From internship to classroom - a study of academic self-efficacy
MetadataShow full item record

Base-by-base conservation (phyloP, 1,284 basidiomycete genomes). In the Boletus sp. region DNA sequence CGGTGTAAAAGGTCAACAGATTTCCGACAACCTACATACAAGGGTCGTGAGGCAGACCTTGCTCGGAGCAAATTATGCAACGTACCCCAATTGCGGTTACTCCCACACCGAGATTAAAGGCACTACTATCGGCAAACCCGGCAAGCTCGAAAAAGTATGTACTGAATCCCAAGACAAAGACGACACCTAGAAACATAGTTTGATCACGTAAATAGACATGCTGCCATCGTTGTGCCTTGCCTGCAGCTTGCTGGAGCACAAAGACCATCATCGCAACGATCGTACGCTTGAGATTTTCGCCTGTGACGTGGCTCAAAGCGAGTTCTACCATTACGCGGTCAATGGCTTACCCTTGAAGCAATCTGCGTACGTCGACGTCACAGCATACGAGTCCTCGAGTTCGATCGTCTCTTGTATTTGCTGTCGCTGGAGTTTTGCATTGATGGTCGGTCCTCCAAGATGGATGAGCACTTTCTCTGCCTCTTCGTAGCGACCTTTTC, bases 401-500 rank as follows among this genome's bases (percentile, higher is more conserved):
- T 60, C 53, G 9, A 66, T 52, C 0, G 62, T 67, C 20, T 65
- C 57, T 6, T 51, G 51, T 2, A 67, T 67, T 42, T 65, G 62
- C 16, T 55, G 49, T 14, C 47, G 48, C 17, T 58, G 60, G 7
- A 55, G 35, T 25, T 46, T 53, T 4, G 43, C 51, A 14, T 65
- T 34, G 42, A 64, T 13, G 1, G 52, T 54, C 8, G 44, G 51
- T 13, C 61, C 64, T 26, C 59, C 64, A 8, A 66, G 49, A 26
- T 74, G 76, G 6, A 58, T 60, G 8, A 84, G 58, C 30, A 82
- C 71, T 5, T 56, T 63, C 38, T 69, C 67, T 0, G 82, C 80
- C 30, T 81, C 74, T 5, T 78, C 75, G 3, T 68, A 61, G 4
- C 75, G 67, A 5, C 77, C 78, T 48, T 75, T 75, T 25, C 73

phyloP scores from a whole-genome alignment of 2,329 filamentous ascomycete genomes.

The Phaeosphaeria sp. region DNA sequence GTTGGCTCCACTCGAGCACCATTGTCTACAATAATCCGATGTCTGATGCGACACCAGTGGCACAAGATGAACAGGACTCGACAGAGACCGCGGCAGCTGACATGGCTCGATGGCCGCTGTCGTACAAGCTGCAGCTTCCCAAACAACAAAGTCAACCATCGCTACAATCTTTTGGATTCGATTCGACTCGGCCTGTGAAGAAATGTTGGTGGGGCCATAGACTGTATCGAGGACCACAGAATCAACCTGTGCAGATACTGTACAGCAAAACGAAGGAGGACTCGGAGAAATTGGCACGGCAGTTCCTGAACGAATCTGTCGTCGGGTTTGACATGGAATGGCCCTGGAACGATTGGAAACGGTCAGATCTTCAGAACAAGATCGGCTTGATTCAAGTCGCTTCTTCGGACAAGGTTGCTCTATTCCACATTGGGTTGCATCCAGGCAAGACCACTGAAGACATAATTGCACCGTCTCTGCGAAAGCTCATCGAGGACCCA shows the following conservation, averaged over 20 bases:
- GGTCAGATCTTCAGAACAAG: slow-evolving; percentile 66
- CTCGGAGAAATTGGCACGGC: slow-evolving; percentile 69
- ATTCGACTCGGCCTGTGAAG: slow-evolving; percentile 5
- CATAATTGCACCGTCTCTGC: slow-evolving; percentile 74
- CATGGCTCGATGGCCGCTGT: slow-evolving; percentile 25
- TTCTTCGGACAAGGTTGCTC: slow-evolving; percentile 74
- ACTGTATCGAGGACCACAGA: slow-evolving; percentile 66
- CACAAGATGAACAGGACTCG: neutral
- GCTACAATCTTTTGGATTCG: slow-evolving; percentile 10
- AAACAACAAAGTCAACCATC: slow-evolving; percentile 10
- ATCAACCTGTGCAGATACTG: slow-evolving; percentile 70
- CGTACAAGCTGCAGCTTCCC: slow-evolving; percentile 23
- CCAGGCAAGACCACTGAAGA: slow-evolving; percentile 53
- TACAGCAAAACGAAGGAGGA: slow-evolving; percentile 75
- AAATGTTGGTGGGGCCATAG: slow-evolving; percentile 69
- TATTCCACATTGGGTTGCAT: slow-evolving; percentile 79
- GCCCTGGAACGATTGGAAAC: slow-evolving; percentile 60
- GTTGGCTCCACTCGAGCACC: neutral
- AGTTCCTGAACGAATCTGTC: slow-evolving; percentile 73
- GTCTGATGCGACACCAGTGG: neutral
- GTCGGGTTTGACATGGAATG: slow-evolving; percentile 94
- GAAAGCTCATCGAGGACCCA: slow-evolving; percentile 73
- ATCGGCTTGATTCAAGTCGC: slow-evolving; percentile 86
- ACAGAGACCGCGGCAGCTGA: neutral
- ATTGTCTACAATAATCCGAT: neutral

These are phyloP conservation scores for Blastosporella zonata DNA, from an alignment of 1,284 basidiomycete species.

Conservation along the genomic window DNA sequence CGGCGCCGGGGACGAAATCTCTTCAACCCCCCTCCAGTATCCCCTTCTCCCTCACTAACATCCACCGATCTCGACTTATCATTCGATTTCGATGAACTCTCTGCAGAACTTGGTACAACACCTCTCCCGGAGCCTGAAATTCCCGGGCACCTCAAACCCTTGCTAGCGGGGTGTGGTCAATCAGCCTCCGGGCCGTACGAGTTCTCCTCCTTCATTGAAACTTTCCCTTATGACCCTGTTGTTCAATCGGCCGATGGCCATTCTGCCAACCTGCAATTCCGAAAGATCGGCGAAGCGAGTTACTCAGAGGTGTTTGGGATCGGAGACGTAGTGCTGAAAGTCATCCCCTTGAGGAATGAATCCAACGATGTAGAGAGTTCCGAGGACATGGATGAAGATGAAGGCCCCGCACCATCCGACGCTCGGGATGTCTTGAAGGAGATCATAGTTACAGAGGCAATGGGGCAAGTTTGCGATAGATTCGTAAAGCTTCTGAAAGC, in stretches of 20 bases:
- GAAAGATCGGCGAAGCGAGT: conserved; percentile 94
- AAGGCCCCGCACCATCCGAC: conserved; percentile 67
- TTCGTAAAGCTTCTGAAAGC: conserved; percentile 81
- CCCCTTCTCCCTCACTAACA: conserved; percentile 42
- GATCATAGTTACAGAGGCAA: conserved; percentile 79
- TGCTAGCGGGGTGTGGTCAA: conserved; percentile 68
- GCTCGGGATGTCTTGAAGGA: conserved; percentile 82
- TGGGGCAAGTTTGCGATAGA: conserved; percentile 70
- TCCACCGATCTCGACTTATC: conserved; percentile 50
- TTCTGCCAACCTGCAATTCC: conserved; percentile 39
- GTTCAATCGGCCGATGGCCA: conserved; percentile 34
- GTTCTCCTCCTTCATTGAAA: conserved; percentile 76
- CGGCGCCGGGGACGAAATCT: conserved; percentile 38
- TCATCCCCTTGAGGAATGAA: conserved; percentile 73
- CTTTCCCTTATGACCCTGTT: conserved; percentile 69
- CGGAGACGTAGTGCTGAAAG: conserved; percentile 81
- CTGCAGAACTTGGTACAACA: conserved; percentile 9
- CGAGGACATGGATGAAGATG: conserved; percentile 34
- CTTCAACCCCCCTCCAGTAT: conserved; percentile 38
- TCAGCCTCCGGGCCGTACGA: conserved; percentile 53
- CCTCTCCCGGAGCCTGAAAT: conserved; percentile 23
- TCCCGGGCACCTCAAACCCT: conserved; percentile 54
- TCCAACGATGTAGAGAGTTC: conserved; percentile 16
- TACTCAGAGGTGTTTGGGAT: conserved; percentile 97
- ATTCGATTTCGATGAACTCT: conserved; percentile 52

This study connects academics and internships by examining the relationship of students who complete internships and their academic self-efficacy. This concept is based on the belief that students are developing into well-rounded, critical thinkers and they should be able to apply their academic knowledge to their internship experiences and then later apply their internship experience to their future academic studies. The research included University of Wisconsin-La Crosse students who participated in internships associated with the Accountancy, Communication Studies, and Political Science Departments during the spring, summer, and fall semesters in 2010. Academic self-efficacy scores from 50 participants were examined and analyzed based on student demographics and internship characteristics. Results indicated there were no statistically significant differences in academic self-efficacy based on a student's gender, academic class, or if they took additional credits when they were completing their internship. Additionally, there was no significant difference in academic self-efficacy based on the internship characteristics: salary, hours worked, academic department, and intern credits. Findings suggest possible implications for credit based-internships since there was not a significant difference between academic self-efficacy scores for the number of intern credits earned, including no credit. Other findings and recommendations for future research are also discussed.